Using unpublished diaries, Jim Perrin, the acclaimed author of The Villain and Menlove, tells the story of the greatest exploring partnership in British history. In the 1930s Tilman and the younger Shipton pioneered many routes in Africa and the Himalayas and found the key to unlocking Everest. They crossed Africa by bicycle, explored China with Spender and Auden, journeyed down the Oxus River to its source and, with no support, opened up much of the Nepalese Himalaya. In the words of Jim Perrin, 'The journeys of discovery undertaken through two decades by this pair of venturesome ragamuffins are unparallelled in the annals of mountain exploration.'
Jim Perrin writes of his source-material: 'These unpublished diaries, journals, and extensive correspondence have not previously been used to present a portrait of the most productive friendship in the history of mountain exploration. What they reveal is, in Shipton's phrase, "a random harvest of delight" gathered by two uniquely bold and engaging characters from the great mountain ranges of the world during the golden era of their first western exploration. Between geographical excitement, the nature of arduous travel in difficult and uncharted terrain throughout a lost epoch, and the quirkiest and most stimulating of friendships, the theme is a gift, and one that has long been waiting for adequate treatment'.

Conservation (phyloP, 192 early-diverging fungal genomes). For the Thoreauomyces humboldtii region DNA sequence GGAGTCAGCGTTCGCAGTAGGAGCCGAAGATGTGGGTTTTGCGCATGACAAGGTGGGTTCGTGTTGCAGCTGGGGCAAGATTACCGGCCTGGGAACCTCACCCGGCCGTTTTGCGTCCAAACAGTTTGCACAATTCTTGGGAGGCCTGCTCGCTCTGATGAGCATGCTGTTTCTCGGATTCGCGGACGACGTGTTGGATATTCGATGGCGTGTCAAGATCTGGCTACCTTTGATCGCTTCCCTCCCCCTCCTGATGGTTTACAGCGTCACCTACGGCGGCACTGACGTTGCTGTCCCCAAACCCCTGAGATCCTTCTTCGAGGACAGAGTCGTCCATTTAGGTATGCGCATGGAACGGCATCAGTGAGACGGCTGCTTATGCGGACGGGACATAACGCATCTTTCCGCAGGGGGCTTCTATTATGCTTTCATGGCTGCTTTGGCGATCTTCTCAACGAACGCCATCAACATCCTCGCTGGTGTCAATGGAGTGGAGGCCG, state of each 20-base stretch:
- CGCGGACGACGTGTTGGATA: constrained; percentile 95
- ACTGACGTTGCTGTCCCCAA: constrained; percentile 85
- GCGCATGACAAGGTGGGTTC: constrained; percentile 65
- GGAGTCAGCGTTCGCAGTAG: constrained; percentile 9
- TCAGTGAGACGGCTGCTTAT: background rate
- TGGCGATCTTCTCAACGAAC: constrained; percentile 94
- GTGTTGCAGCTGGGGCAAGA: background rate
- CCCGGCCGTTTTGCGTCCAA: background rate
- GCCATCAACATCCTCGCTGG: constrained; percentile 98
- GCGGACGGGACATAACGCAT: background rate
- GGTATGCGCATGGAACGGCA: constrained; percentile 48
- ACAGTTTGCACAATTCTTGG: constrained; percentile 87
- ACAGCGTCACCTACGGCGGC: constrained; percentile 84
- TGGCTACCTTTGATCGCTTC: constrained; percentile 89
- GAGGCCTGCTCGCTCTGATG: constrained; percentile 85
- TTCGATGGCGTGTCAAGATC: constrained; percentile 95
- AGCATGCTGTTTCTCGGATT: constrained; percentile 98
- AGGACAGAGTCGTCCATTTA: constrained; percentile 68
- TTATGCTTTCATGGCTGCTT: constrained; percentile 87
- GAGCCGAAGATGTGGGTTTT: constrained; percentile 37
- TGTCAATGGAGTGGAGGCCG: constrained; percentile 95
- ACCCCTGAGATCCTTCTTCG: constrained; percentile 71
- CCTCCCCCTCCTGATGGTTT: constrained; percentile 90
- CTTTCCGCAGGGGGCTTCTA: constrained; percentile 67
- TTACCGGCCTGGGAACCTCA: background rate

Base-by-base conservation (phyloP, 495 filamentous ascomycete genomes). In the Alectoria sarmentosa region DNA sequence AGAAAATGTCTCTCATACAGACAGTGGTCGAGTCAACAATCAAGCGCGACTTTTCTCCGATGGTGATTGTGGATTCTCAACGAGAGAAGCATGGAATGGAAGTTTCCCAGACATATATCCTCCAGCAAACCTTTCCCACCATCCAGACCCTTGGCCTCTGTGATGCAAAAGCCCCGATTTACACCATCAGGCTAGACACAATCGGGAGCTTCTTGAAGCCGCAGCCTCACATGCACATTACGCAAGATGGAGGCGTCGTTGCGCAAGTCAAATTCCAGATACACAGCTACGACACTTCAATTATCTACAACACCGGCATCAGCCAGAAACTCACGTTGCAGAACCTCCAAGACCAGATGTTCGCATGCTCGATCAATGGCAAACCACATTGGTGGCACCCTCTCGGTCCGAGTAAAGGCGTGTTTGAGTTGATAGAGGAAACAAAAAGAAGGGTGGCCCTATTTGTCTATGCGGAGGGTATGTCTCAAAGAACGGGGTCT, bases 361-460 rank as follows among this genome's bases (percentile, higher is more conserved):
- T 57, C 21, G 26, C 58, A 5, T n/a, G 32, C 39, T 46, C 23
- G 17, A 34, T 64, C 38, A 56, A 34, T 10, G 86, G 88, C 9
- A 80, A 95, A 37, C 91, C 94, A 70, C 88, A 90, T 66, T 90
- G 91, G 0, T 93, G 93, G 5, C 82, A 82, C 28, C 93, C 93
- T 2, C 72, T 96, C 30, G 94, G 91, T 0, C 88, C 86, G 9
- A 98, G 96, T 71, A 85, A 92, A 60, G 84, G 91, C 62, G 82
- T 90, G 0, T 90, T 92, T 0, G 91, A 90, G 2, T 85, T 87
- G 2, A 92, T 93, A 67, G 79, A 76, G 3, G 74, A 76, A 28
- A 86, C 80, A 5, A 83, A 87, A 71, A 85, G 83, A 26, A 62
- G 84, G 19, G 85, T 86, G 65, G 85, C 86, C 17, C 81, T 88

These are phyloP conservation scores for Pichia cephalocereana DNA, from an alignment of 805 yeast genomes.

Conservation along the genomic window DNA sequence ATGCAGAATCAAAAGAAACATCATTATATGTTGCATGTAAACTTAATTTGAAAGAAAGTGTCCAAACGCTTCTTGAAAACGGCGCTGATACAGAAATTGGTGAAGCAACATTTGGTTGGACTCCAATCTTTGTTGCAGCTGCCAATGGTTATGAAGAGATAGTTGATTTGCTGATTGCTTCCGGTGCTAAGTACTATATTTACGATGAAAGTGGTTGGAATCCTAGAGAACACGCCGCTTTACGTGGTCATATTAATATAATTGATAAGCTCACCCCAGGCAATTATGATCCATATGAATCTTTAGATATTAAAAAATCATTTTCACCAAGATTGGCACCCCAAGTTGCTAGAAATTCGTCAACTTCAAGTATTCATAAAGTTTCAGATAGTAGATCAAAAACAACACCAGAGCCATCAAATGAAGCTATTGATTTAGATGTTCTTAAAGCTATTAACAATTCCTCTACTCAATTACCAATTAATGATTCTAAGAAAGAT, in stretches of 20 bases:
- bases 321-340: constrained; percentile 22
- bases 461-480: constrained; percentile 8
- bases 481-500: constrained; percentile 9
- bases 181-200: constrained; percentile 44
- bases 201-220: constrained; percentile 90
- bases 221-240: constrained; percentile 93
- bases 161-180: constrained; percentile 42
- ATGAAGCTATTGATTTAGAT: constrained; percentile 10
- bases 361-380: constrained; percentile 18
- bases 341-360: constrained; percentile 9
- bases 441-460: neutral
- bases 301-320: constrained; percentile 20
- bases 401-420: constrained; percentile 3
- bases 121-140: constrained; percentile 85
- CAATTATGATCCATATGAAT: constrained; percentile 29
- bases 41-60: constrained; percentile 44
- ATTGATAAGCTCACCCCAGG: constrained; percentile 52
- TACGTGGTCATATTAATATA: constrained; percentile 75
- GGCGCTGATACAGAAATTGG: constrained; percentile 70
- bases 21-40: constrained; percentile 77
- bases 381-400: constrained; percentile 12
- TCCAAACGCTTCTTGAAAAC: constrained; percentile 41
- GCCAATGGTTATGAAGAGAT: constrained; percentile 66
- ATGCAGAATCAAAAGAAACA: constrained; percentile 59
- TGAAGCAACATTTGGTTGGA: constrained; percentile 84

Jim Perrin is one of Britain's most highly regarded travel writers and was one of the best British rock-climbers – with many new routes, significant solo ascents and free ascents at the top standards of the day. He is a regular contributor to the Guardian, the Daily Telegraph, Climber, The Great Outdoors and broadcasts regularly on radio. His biography, Menlove, was the first outright winner of the Boardman Tasker Prize, for which all of his subsequent books have been shortlisted. His previous book, The Villain, was joint winner of the Boardman Tasker Prize and winner of the Mountain History Prize at the Banff festival.